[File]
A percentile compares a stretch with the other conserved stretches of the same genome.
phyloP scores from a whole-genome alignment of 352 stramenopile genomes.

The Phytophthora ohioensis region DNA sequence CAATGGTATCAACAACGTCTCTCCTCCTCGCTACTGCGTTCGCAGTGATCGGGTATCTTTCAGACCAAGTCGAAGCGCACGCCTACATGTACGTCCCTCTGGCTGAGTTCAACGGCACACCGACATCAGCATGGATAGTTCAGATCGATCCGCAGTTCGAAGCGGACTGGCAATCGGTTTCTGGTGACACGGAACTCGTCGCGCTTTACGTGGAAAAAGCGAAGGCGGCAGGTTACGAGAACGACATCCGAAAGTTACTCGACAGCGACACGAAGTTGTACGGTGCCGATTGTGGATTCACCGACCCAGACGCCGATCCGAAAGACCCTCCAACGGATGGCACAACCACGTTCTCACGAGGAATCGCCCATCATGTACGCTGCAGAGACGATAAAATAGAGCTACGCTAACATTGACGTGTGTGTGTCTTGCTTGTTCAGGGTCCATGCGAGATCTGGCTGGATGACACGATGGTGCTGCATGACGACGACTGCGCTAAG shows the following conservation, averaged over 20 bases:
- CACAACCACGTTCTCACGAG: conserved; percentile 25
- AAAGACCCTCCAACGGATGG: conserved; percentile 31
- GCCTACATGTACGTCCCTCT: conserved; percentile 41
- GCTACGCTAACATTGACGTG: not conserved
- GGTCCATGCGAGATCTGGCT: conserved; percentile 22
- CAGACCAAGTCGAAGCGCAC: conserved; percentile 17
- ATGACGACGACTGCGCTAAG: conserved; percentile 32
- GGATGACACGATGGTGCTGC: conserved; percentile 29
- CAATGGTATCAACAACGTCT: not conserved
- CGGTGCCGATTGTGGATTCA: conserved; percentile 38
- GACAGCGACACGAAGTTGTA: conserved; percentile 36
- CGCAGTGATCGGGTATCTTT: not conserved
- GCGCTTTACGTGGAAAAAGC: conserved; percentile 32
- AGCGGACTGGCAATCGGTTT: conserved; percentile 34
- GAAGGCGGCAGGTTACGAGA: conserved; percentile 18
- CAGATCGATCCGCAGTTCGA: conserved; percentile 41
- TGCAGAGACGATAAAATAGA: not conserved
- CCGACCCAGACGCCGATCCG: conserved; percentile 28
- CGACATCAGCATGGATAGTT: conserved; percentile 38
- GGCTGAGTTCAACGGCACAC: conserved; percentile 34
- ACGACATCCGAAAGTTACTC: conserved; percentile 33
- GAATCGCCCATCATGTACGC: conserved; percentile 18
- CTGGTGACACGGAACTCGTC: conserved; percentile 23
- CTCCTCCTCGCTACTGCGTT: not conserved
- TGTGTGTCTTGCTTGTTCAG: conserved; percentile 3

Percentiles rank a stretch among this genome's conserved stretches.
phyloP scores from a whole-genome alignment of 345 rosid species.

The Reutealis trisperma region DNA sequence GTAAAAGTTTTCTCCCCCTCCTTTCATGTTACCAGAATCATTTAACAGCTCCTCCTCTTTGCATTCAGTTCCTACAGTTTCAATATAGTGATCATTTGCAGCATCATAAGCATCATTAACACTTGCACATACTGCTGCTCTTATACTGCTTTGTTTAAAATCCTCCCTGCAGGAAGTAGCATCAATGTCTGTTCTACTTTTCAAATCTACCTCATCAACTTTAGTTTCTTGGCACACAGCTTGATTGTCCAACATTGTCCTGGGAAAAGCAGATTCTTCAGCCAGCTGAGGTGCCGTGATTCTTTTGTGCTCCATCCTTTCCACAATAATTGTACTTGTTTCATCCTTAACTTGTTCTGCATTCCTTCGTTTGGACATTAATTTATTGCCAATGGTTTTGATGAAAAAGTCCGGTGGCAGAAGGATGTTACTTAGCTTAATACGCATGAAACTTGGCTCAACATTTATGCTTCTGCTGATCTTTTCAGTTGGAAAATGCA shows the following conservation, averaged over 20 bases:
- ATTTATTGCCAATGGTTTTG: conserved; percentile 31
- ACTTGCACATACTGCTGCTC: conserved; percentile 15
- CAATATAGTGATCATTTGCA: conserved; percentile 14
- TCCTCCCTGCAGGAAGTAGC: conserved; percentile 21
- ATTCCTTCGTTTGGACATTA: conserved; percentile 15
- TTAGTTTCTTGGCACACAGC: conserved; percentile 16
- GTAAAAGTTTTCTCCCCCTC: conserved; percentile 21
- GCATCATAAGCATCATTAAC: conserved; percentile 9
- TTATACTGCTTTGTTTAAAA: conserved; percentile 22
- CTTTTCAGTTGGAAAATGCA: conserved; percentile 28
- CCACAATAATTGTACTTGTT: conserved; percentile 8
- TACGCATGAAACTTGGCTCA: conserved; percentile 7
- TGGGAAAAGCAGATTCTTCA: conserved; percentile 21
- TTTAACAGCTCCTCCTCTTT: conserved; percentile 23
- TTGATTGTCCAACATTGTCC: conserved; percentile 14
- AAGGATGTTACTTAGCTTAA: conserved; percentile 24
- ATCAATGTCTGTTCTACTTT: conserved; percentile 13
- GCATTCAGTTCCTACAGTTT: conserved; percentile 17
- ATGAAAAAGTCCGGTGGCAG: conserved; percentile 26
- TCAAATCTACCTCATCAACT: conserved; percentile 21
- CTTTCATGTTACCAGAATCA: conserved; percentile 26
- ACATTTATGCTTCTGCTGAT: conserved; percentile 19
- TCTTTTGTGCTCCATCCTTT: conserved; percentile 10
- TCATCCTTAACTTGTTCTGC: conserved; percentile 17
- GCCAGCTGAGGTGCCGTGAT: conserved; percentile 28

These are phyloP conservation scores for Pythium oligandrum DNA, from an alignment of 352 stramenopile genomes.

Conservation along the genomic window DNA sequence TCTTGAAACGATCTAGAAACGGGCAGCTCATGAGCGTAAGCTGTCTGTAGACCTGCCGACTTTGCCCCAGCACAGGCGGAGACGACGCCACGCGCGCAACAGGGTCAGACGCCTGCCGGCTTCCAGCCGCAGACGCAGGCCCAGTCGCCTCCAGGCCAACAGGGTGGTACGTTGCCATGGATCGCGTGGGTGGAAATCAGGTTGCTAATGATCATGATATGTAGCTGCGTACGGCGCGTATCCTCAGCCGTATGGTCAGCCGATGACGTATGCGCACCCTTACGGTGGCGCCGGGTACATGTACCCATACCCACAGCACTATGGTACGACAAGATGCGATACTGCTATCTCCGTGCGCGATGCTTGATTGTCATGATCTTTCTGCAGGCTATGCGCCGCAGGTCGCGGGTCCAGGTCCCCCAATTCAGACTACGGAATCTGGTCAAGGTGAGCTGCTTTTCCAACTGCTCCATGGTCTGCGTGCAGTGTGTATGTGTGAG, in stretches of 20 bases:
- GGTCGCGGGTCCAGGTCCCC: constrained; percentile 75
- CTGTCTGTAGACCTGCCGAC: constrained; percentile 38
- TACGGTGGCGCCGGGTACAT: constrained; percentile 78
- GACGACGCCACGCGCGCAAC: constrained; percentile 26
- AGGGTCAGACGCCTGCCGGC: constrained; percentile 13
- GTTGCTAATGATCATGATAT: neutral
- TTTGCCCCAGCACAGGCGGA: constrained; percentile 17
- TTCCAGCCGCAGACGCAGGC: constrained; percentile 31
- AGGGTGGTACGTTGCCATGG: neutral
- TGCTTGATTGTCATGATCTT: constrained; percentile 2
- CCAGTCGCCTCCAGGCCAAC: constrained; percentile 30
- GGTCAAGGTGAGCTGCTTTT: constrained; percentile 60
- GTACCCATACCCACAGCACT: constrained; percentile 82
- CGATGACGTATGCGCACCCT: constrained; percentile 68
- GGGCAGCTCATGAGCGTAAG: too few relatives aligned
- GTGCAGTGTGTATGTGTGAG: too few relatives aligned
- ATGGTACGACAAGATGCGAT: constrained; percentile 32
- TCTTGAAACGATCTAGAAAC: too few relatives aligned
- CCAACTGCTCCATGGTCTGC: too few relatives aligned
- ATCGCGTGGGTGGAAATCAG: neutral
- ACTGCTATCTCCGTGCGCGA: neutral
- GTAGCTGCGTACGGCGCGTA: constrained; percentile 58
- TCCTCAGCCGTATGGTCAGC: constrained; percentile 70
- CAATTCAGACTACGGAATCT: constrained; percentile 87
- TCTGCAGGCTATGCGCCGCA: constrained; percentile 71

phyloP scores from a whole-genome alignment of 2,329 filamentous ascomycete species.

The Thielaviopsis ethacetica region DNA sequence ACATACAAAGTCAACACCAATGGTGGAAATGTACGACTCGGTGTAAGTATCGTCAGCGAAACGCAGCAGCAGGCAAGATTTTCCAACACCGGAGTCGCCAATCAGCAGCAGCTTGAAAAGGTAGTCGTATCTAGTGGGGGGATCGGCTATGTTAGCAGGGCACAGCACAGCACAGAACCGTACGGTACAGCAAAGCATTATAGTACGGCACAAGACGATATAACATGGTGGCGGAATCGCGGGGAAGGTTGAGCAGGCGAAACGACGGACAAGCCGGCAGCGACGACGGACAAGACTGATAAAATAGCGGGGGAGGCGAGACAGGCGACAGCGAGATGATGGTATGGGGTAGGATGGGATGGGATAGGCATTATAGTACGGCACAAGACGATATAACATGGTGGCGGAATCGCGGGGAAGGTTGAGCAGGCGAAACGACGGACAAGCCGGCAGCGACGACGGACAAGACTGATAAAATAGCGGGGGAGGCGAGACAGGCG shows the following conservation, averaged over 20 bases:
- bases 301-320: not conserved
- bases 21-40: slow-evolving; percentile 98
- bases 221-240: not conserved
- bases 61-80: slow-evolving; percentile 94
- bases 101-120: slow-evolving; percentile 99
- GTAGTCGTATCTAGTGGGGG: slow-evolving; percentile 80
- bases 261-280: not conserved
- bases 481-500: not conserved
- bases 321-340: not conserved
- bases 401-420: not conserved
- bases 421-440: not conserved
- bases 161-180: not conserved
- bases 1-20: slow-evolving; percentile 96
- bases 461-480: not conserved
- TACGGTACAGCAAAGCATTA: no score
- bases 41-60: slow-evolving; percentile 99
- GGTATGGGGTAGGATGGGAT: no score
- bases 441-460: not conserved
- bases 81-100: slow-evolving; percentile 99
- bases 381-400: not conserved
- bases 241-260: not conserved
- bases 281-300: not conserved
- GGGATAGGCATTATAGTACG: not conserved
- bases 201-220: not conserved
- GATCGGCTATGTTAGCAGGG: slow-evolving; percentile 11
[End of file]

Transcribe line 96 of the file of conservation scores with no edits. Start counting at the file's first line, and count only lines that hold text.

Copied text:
- bases 421-440: not conserved